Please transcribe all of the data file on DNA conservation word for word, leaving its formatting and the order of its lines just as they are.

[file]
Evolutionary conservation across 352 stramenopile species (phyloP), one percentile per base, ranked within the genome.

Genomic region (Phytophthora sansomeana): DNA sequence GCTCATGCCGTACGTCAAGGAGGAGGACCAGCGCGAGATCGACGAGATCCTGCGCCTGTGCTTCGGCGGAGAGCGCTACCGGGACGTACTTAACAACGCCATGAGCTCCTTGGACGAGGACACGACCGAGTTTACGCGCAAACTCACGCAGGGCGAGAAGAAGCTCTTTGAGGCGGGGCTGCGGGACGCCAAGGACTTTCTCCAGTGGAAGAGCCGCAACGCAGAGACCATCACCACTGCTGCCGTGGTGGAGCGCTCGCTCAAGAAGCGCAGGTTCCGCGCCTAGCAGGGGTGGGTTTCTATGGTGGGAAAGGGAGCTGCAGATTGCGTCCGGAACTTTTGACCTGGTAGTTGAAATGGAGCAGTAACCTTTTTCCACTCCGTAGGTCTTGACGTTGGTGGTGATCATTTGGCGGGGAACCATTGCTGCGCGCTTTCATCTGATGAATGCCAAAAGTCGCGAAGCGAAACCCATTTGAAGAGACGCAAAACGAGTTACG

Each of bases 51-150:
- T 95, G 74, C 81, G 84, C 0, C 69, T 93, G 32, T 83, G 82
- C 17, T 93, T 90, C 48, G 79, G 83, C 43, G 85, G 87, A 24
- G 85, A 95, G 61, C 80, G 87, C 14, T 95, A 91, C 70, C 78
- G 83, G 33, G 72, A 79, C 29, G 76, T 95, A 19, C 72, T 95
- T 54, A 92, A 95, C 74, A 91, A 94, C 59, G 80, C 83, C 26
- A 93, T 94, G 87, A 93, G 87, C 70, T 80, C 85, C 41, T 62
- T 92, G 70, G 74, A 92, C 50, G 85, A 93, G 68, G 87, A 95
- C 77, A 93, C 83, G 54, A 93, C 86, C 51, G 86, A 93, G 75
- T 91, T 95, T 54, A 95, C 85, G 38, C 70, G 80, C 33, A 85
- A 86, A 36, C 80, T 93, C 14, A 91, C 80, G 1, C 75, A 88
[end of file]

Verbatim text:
Evolutionary conservation across 352 stramenopile species (phyloP), one percentile per base, ranked within the genome.

Genomic region (Phytophthora sansomeana): DNA sequence GCTCATGCCGTACGTCAAGGAGGAGGACCAGCGCGAGATCGACGAGATCCTGCGCCTGTGCTTCGGCGGAGAGCGCTACCGGGACGTACTTAACAACGCCATGAGCTCCTTGGACGAGGACACGACCGAGTTTACGCGCAAACTCACGCAGGGCGAGAAGAAGCTCTTTGAGGCGGGGCTGCGGGACGCCAAGGACTTTCTCCAGTGGAAGAGCCGCAACGCAGAGACCATCACCACTGCTGCCGTGGTGGAGCGCTCGCTCAAGAAGCGCAGGTTCCGCGCCTAGCAGGGGTGGGTTTCTATGGTGGGAAAGGGAGCTGCAGATTGCGTCCGGAACTTTTGACCTGGTAGTTGAAATGGAGCAGTAACCTTTTTCCACTCCGTAGGTCTTGACGTTGGTGGTGATCATTTGGCGGGGAACCATTGCTGCGCGCTTTCATCTGATGAATGCCAAAAGTCGCGAAGCGAAACCCATTTGAAGAGACGCAAAACGAGTTACG

Each of bases 51-150:
- T 95, G 74, C 81, G 84, C 0, C 69, T 93, G 32, T 83, G 82
- C 17, T 93, T 90, C 48, G 79, G 83, C 43, G 85, G 87, A 24
- G 85, A 95, G 61, C 80, G 87, C 14, T 95, A 91, C 70, C 78
- G 83, G 33, G 72, A 79, C 29, G 76, T 95, A 19, C 72, T 95
- T 54, A 92, A 95, C 74, A 91, A 94, C 59, G 80, C 83, C 26
- A 93, T 94, G 87, A 93, G 87, C 70, T 80, C 85, C 41, T 62
- T 92, G 70, G 74, A 92, C 50, G 85, A 93, G 68, G 87, A 95
- C 77, A 93, C 83, G 54, A 93, C 86, C 51, G 86, A 93, G 75
- T 91, T 95, T 54, A 95, C 85, G 38, C 70, G 80, C 33, A 85
- A 86, A 36, C 80, T 93, C 14, A 91, C 80, G 1, C 75, A 88